It seems to be the Samantha Morton season on my movie viewing list at the moment. After seeing her as a psycho Scot in
Control outlines the later life of Joy Division front man Ian Curtis, played by an astounding Sam Riley. The flier says that the film has been described as “extraordinary” (the Independent), “Outstanding” (the Guardian there) and “Electrifying” (by a gushing Empire magazine), and most of that praise has to be directly creditable to Riley’s portrayal of the talented but doomed Curtis.
However, the word that springs to my mind when I think of this film is “bleak”. Filmed in harsh black and white and set in soul-sapping brick suburbia, the depression and apparent lack of control that Curtis suffered from oozes from every frame. The film is set in
Storywise – well, the story is well told. It’s not a happy tale by any means, and it focuses on the leading man and his wife to the exclusion of everyone else (probably not surprising considering it was sourced from the wife’s memoirs). So, while the downward spiral of Curtis is shown in sympathetic detail, those around him seem to be either totally ignorant of his condition or unwilling or unable to even begin to assist. The end, when it eventually arrives, is kind of a relief in the way. The “agonising private conflicts” (as the flier describes them) are the kinds that shows like Oprah and Dr Phil address all the time – so, if the film was set in the 2000s rather than the 1970s, it may have turned out a wee bit differently.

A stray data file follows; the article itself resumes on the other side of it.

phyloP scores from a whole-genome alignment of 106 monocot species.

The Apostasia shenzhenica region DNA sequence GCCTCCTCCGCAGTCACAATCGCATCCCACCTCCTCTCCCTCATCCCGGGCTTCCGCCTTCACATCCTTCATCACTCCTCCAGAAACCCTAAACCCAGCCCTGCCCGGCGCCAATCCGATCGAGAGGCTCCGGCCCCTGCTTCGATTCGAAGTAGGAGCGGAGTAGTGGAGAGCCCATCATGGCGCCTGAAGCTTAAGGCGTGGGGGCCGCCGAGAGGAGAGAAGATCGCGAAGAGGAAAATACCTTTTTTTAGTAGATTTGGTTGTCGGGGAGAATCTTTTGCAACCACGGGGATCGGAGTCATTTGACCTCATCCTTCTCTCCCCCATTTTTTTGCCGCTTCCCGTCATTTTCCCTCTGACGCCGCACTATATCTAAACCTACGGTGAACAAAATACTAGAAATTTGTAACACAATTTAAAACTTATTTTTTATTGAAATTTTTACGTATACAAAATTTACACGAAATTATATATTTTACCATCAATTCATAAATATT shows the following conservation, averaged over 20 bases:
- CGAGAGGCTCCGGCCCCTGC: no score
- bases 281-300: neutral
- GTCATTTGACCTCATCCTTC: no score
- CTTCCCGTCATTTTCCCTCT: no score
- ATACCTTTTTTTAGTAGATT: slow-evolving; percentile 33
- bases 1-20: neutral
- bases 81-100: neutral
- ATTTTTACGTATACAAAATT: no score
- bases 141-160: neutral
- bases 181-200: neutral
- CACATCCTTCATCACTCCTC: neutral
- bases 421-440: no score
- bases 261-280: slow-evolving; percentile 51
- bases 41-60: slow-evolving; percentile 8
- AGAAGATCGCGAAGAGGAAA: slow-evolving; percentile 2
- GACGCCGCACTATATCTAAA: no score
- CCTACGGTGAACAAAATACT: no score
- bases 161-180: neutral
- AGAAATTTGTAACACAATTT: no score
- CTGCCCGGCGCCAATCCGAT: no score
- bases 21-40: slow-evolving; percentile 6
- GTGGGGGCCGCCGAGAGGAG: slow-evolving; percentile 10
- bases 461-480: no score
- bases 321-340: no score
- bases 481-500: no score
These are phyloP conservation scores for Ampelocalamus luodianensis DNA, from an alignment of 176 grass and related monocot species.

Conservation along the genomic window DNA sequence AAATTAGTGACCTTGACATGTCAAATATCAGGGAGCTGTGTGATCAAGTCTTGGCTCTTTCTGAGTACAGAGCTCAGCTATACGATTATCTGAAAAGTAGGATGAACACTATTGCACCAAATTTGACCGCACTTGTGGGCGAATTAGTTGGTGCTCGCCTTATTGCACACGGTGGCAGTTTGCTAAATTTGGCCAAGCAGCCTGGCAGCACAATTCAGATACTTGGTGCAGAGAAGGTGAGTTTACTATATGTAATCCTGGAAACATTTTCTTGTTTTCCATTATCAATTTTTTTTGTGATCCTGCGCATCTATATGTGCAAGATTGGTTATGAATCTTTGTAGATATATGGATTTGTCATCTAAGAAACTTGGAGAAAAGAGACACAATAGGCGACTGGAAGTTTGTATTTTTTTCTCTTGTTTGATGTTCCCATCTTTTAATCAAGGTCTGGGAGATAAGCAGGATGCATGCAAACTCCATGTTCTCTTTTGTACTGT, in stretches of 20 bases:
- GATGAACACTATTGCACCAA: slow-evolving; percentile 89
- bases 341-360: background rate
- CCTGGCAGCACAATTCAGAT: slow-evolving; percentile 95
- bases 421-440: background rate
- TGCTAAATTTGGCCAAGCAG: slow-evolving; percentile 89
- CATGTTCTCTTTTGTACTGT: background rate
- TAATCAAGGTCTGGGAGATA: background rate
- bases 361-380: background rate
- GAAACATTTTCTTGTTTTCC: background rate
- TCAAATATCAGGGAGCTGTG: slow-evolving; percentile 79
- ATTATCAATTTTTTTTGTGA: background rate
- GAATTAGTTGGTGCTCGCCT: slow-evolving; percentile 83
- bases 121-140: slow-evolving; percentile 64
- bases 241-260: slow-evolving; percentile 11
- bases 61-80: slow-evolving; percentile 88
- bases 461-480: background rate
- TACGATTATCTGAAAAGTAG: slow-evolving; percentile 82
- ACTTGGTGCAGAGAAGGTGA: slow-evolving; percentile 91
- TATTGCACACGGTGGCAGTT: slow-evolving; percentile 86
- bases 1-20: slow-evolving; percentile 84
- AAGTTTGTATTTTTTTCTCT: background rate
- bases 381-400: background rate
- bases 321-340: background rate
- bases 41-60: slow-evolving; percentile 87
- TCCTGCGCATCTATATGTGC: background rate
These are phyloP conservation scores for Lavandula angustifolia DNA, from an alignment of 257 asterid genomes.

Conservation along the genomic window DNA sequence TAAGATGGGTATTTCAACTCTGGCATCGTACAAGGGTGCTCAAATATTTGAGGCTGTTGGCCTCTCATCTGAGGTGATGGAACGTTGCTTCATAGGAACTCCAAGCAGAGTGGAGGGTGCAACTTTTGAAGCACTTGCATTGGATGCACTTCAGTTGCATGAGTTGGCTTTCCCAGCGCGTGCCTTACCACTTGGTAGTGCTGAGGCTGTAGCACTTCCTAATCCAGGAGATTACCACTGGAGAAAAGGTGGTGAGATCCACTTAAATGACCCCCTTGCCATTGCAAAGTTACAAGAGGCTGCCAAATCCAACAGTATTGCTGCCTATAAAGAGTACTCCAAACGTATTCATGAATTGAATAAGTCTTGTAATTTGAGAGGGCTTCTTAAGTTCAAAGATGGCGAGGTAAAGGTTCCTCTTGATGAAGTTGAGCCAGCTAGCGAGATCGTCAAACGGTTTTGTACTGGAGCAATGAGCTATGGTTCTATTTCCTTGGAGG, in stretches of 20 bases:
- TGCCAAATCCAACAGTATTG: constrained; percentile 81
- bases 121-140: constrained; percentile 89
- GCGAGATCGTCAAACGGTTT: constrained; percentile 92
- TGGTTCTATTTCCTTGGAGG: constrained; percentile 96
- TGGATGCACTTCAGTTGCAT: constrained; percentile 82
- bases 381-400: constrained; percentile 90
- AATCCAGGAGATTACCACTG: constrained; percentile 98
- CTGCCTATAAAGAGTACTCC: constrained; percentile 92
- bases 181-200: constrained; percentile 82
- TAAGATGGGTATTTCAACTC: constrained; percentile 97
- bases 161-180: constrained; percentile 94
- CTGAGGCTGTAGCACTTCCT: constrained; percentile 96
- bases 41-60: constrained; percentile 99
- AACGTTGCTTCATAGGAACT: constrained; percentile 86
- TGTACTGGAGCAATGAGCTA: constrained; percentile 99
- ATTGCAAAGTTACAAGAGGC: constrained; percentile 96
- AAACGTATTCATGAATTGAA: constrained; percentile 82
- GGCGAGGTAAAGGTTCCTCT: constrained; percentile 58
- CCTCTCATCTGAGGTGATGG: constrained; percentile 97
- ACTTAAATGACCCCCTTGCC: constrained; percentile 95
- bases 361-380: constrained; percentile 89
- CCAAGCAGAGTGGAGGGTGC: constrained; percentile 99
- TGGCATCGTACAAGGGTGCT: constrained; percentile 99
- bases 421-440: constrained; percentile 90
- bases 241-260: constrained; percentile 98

In the end, the film itself was amazing. Not an easy watch, with long silences filled with depressive meaning that occasionally had me nodding off a bit; but overall, an incredible piece of work.
Verdict: Definitely not something to watch if you want “light and frothy”, an R14 out of an R16